Optimize Initial Office Visit Claims by Correctly Coding Consultations- Published on Wed, Sep 01, 1999
If youre still automatically billing consult codes according to the old CPT adage, Initial visit equals consult, then your gastroenterology practice is waving a red flag to get an auditors attentionespecially with Medicare payers.
Heres the source of the conflict: The CPT manual and the Medicare Carriers Manual (MCM) differ on when the specialist can bill for the initial encounter as a consult (99241-99255).
For example, the CPT guidelines state that the first encounter is considered a consult:
If after a consultation is complete, the physician assumes responsibility for management of a portion or all of the patients condition, then he or she should use the appropriate inpatient hospital consultation code for the initial encounter and then subsequent hospital care codes (not follow-up codes). In the office, the appropriate established patient code should be used.
Under these CPT guidelines, for example, if a primary care physician (PCP) calls a gastroenterologist to the hospital to see a patient with upper GI bleeding to do an EPD, you could bill a consult (99251-99255) for the initial evaluation as well as the upper GI (since the procedure is being performed for diagnostic purposesto allow you to form an opinion to report back to the PCP) and removal of polyp (43250). Likewise, if an internist sent a patient with Crohns disease to the gastroenterologist, you could bill an office consultation (99241-99245) for that initial evaluation and append modifier -25 to show significant separately reportable services.
However, Section 15506 in the MCM has a different position, stating that when the referring physician transfers the responsibility for treatment to the receiving physician at the time of the referral in writing or verbally, the receiving physician may not bill a consult.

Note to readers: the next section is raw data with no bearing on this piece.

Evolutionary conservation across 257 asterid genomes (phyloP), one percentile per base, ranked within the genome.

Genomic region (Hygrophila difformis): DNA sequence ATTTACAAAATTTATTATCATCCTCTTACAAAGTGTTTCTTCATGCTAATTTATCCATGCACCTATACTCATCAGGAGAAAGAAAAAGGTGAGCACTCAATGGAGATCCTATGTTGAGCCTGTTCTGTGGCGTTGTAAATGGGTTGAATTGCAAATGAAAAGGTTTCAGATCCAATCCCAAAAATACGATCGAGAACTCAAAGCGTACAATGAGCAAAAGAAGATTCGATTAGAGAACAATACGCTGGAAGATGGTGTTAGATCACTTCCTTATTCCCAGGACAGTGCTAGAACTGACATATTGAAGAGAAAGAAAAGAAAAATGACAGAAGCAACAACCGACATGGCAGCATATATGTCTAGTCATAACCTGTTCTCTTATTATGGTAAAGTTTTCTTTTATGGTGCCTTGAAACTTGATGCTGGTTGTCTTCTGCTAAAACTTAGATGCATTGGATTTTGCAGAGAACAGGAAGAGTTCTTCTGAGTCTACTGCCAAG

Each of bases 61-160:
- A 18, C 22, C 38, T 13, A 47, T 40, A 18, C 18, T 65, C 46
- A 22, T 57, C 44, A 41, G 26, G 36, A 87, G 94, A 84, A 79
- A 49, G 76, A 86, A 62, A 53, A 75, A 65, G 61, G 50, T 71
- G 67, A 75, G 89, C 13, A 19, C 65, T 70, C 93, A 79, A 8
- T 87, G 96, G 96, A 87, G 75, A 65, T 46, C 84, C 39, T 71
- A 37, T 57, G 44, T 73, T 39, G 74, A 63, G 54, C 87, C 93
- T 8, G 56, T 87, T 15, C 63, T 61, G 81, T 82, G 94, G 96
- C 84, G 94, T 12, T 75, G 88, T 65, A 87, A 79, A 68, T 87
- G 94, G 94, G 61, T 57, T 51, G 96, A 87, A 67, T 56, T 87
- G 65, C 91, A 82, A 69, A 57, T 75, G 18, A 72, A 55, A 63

For example, under MCM regulation, if a primary care physician asks a gastroenterologist to see a patient for a colonoscopy with polypectomy because of a known polyp, the specialist cannot bill for a consult for the initial encounter. Instead, he or she would have to bill an office visit (99201-99215) or subsequent care (99231-99233).
Some carriers are using the Medicare regulation and are taking great latitude in interpretation of this regulation and redefining consults, says the American Gastroenterological Association (AGA). For example, the association reports these payers are claiming that if the specialist treats the patient or performs a procedure during the initial encounter, it implies that he or she is assuming part of the patients ongoing care.
In fact, Cigna HealthCare in Tennessee went so far as to disallow all consults unless the specialist determined that no treatment was needed.
Note: The Tennessee Medical Association was successful in overturning that interpretation and now consultations may be coded as per the CPT, says the AGC. [...]